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The start of something extraordinary

Koru the Kiwi's final farewell

As part of our State Kiwi Swim Safe programme, SNZ have been supporting the Kiwi recovery work of the Whakamanu trust and the rearing of a kiwi chick. Koru the Kiwi chick was born at Fairy Springs in Rotorua on 21 January 2011. Approximately 6 months later Koru was ready to be released back into the wild. Over the past year Koru has been monitored and tracked moving throughout the bush outside Ohakune.

Ernslaw One Ltd had advised the Whakamanu Wildlife Trust for the need to divert funding away from Op Nest Egg in Waimarino Forest (where Koru lives) in favour of establishing large scale pest control. The Whakamanu Wildlife Trust support the initiative to take 30 birds from Waimarino Forest so they can start their breeding programme. This will be a long-term commitment and will guarantee survival of the species well into the future. For Swimming New Zealand this meant that the trust would no longer be able to retain a transmitter on Koru as there will be no resources available for continued monitoring. Trust chariman, Kerry Oats invited some of the education staff members to accompany him to Koru’s final health check and transmitter removal, where we learnt about back country navigation, tracking radio transmitters, map, compass and GPS use and of course a hands on experience with Koru.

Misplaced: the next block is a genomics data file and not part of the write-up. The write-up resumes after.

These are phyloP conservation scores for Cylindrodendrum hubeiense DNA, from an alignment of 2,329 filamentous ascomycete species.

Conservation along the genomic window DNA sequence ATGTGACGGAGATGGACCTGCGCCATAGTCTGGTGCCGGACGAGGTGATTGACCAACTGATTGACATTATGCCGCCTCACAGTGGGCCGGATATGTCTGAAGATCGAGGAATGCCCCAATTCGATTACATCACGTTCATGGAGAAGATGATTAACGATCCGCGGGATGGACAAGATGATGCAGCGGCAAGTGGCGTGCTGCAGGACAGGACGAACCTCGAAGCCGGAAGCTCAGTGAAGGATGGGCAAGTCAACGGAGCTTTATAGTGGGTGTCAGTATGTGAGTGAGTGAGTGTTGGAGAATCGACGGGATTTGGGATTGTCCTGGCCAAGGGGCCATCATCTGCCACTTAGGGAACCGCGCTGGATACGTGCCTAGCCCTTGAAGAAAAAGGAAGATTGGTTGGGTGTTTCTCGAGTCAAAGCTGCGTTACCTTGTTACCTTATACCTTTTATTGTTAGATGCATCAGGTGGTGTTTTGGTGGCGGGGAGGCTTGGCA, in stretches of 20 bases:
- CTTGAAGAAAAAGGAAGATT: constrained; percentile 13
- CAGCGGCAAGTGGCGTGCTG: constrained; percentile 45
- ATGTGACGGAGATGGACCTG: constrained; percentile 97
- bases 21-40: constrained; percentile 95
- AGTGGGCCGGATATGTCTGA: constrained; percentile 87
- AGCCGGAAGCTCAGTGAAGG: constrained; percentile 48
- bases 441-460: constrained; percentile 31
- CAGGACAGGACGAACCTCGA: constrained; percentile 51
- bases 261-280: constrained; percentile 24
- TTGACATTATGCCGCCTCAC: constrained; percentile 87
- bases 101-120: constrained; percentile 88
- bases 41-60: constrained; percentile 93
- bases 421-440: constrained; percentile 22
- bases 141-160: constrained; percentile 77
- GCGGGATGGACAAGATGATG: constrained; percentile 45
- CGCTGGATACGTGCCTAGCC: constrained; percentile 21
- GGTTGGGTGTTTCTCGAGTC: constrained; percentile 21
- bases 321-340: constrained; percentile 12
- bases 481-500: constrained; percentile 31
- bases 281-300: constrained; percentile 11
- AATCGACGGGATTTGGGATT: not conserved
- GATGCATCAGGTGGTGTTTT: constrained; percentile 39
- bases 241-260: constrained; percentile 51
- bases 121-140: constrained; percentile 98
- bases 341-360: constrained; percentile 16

Kerry Oats, Belinda Galley, Cecilie Elliott and Wendy Smith  headed into the bush first thing Tuesday morning to start the tracking of Koru. We had to scale through dense high country bush which was thick and made for very slow moving. After 4 hours of walking up and over a series of gullies, we soon realised Koru had moved a long way from where he was tracked 2 weeks ago. As the 5 hour mark got closer we finally picked up a tracking signal from Koru's transmitter on his leg. This signal told us it would be another 3 hrs away before we were within 20m of Koru. It was at that moment we decided we would not have enough day light to get him and decided to call it a day.

The next morning we set out to find this very clever kiwi who had seemed to allude 4 adults to his whereabouts. After 3 hours of bush walking, bank sliding, mud up to our waists and a lot of laughter, we found Koru and his burrow.

He had gained 40 grams, and Kerry was now very happy with his weight and progress. His bill is now 84.8mm, and has grown 2.3mm since May. We weighed Koru and Kerry gave a bit of info about Kiwi’s and their habitat. We then cut his transmitter off his leg and let him go back into his burrow. It was a fantastic experience and a real adventure.

Koru is now free to start his life and hopefully find a mate in the next year.